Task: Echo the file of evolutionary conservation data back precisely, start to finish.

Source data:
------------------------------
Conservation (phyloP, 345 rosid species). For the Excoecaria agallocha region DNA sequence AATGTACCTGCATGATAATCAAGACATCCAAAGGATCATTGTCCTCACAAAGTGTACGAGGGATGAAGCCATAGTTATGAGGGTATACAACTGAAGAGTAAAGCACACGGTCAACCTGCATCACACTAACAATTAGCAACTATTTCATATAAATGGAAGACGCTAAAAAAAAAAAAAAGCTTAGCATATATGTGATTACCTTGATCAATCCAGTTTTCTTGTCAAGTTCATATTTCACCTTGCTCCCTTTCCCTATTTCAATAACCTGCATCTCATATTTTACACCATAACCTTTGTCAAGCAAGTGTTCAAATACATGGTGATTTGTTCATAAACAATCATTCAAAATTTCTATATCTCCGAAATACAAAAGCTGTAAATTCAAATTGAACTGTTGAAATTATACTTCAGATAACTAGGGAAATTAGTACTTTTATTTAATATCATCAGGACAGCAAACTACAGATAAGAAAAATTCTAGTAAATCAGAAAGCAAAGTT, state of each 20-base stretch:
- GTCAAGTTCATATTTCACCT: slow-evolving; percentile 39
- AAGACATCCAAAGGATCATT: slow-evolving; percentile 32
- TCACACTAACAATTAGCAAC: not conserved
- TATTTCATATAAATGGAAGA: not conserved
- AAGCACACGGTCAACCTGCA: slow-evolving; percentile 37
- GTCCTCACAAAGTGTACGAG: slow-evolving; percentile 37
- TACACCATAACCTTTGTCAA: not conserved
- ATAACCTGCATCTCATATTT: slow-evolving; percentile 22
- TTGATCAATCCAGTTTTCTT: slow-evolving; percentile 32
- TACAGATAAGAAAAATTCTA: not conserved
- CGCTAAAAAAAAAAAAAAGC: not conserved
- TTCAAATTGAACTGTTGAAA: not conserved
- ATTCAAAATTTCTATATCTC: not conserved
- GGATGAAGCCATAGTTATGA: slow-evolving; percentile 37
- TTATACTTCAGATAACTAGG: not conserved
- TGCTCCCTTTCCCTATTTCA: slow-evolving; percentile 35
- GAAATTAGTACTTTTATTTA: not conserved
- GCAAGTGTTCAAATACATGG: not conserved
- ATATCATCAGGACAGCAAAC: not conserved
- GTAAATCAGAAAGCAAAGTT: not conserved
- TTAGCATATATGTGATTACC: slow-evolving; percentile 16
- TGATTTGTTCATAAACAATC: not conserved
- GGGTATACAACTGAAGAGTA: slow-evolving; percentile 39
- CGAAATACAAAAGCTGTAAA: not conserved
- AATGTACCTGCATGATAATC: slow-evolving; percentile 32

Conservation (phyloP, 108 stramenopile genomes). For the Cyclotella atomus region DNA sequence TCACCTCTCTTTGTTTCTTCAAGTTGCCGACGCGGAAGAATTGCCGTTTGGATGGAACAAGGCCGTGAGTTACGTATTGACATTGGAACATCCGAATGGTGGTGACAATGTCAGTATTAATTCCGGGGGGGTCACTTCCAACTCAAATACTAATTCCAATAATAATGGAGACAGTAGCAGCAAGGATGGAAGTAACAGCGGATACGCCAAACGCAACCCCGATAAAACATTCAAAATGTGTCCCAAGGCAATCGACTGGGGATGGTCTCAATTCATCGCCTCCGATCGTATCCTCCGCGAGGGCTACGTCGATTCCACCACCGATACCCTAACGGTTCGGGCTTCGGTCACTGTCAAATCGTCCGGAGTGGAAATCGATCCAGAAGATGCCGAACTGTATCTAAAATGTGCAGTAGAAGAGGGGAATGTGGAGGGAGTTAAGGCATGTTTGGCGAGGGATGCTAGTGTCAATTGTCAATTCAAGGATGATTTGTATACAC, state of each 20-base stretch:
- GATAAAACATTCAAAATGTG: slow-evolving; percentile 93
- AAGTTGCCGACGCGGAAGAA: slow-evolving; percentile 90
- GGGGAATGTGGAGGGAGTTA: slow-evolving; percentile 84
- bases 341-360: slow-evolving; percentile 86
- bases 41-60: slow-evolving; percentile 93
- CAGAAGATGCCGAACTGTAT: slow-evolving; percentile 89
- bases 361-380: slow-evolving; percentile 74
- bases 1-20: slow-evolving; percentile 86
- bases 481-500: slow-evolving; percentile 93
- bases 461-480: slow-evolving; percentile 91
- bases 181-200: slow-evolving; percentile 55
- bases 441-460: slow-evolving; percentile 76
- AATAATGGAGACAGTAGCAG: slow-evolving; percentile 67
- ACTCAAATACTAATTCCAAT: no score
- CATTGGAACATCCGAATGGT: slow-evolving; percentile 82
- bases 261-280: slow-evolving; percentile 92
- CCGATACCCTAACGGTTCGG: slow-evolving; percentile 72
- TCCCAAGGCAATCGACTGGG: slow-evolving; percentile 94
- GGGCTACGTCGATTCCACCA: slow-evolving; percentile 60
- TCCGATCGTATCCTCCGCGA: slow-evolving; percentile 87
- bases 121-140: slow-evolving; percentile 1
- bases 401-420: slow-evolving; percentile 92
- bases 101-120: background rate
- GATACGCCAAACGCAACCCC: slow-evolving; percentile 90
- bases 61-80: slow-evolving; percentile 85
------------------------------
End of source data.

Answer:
Conservation (phyloP, 345 rosid species). For the Excoecaria agallocha region DNA sequence AATGTACCTGCATGATAATCAAGACATCCAAAGGATCATTGTCCTCACAAAGTGTACGAGGGATGAAGCCATAGTTATGAGGGTATACAACTGAAGAGTAAAGCACACGGTCAACCTGCATCACACTAACAATTAGCAACTATTTCATATAAATGGAAGACGCTAAAAAAAAAAAAAAGCTTAGCATATATGTGATTACCTTGATCAATCCAGTTTTCTTGTCAAGTTCATATTTCACCTTGCTCCCTTTCCCTATTTCAATAACCTGCATCTCATATTTTACACCATAACCTTTGTCAAGCAAGTGTTCAAATACATGGTGATTTGTTCATAAACAATCATTCAAAATTTCTATATCTCCGAAATACAAAAGCTGTAAATTCAAATTGAACTGTTGAAATTATACTTCAGATAACTAGGGAAATTAGTACTTTTATTTAATATCATCAGGACAGCAAACTACAGATAAGAAAAATTCTAGTAAATCAGAAAGCAAAGTT, state of each 20-base stretch:
- GTCAAGTTCATATTTCACCT: slow-evolving; percentile 39
- AAGACATCCAAAGGATCATT: slow-evolving; percentile 32
- TCACACTAACAATTAGCAAC: not conserved
- TATTTCATATAAATGGAAGA: not conserved
- AAGCACACGGTCAACCTGCA: slow-evolving; percentile 37
- GTCCTCACAAAGTGTACGAG: slow-evolving; percentile 37
- TACACCATAACCTTTGTCAA: not conserved
- ATAACCTGCATCTCATATTT: slow-evolving; percentile 22
- TTGATCAATCCAGTTTTCTT: slow-evolving; percentile 32
- TACAGATAAGAAAAATTCTA: not conserved
- CGCTAAAAAAAAAAAAAAGC: not conserved
- TTCAAATTGAACTGTTGAAA: not conserved
- ATTCAAAATTTCTATATCTC: not conserved
- GGATGAAGCCATAGTTATGA: slow-evolving; percentile 37
- TTATACTTCAGATAACTAGG: not conserved
- TGCTCCCTTTCCCTATTTCA: slow-evolving; percentile 35
- GAAATTAGTACTTTTATTTA: not conserved
- GCAAGTGTTCAAATACATGG: not conserved
- ATATCATCAGGACAGCAAAC: not conserved
- GTAAATCAGAAAGCAAAGTT: not conserved
- TTAGCATATATGTGATTACC: slow-evolving; percentile 16
- TGATTTGTTCATAAACAATC: not conserved
- GGGTATACAACTGAAGAGTA: slow-evolving; percentile 39
- CGAAATACAAAAGCTGTAAA: not conserved
- AATGTACCTGCATGATAATC: slow-evolving; percentile 32

Conservation (phyloP, 108 stramenopile genomes). For the Cyclotella atomus region DNA sequence TCACCTCTCTTTGTTTCTTCAAGTTGCCGACGCGGAAGAATTGCCGTTTGGATGGAACAAGGCCGTGAGTTACGTATTGACATTGGAACATCCGAATGGTGGTGACAATGTCAGTATTAATTCCGGGGGGGTCACTTCCAACTCAAATACTAATTCCAATAATAATGGAGACAGTAGCAGCAAGGATGGAAGTAACAGCGGATACGCCAAACGCAACCCCGATAAAACATTCAAAATGTGTCCCAAGGCAATCGACTGGGGATGGTCTCAATTCATCGCCTCCGATCGTATCCTCCGCGAGGGCTACGTCGATTCCACCACCGATACCCTAACGGTTCGGGCTTCGGTCACTGTCAAATCGTCCGGAGTGGAAATCGATCCAGAAGATGCCGAACTGTATCTAAAATGTGCAGTAGAAGAGGGGAATGTGGAGGGAGTTAAGGCATGTTTGGCGAGGGATGCTAGTGTCAATTGTCAATTCAAGGATGATTTGTATACAC, state of each 20-base stretch:
- GATAAAACATTCAAAATGTG: slow-evolving; percentile 93
- AAGTTGCCGACGCGGAAGAA: slow-evolving; percentile 90
- GGGGAATGTGGAGGGAGTTA: slow-evolving; percentile 84
- bases 341-360: slow-evolving; percentile 86
- bases 41-60: slow-evolving; percentile 93
- CAGAAGATGCCGAACTGTAT: slow-evolving; percentile 89
- bases 361-380: slow-evolving; percentile 74
- bases 1-20: slow-evolving; percentile 86
- bases 481-500: slow-evolving; percentile 93
- bases 461-480: slow-evolving; percentile 91
- bases 181-200: slow-evolving; percentile 55
- bases 441-460: slow-evolving; percentile 76
- AATAATGGAGACAGTAGCAG: slow-evolving; percentile 67
- ACTCAAATACTAATTCCAAT: no score
- CATTGGAACATCCGAATGGT: slow-evolving; percentile 82
- bases 261-280: slow-evolving; percentile 92
- CCGATACCCTAACGGTTCGG: slow-evolving; percentile 72
- TCCCAAGGCAATCGACTGGG: slow-evolving; percentile 94
- GGGCTACGTCGATTCCACCA: slow-evolving; percentile 60
- TCCGATCGTATCCTCCGCGA: slow-evolving; percentile 87
- bases 121-140: slow-evolving; percentile 1
- bases 401-420: slow-evolving; percentile 92
- bases 101-120: background rate
- GATACGCCAAACGCAACCCC: slow-evolving; percentile 90
- bases 61-80: slow-evolving; percentile 85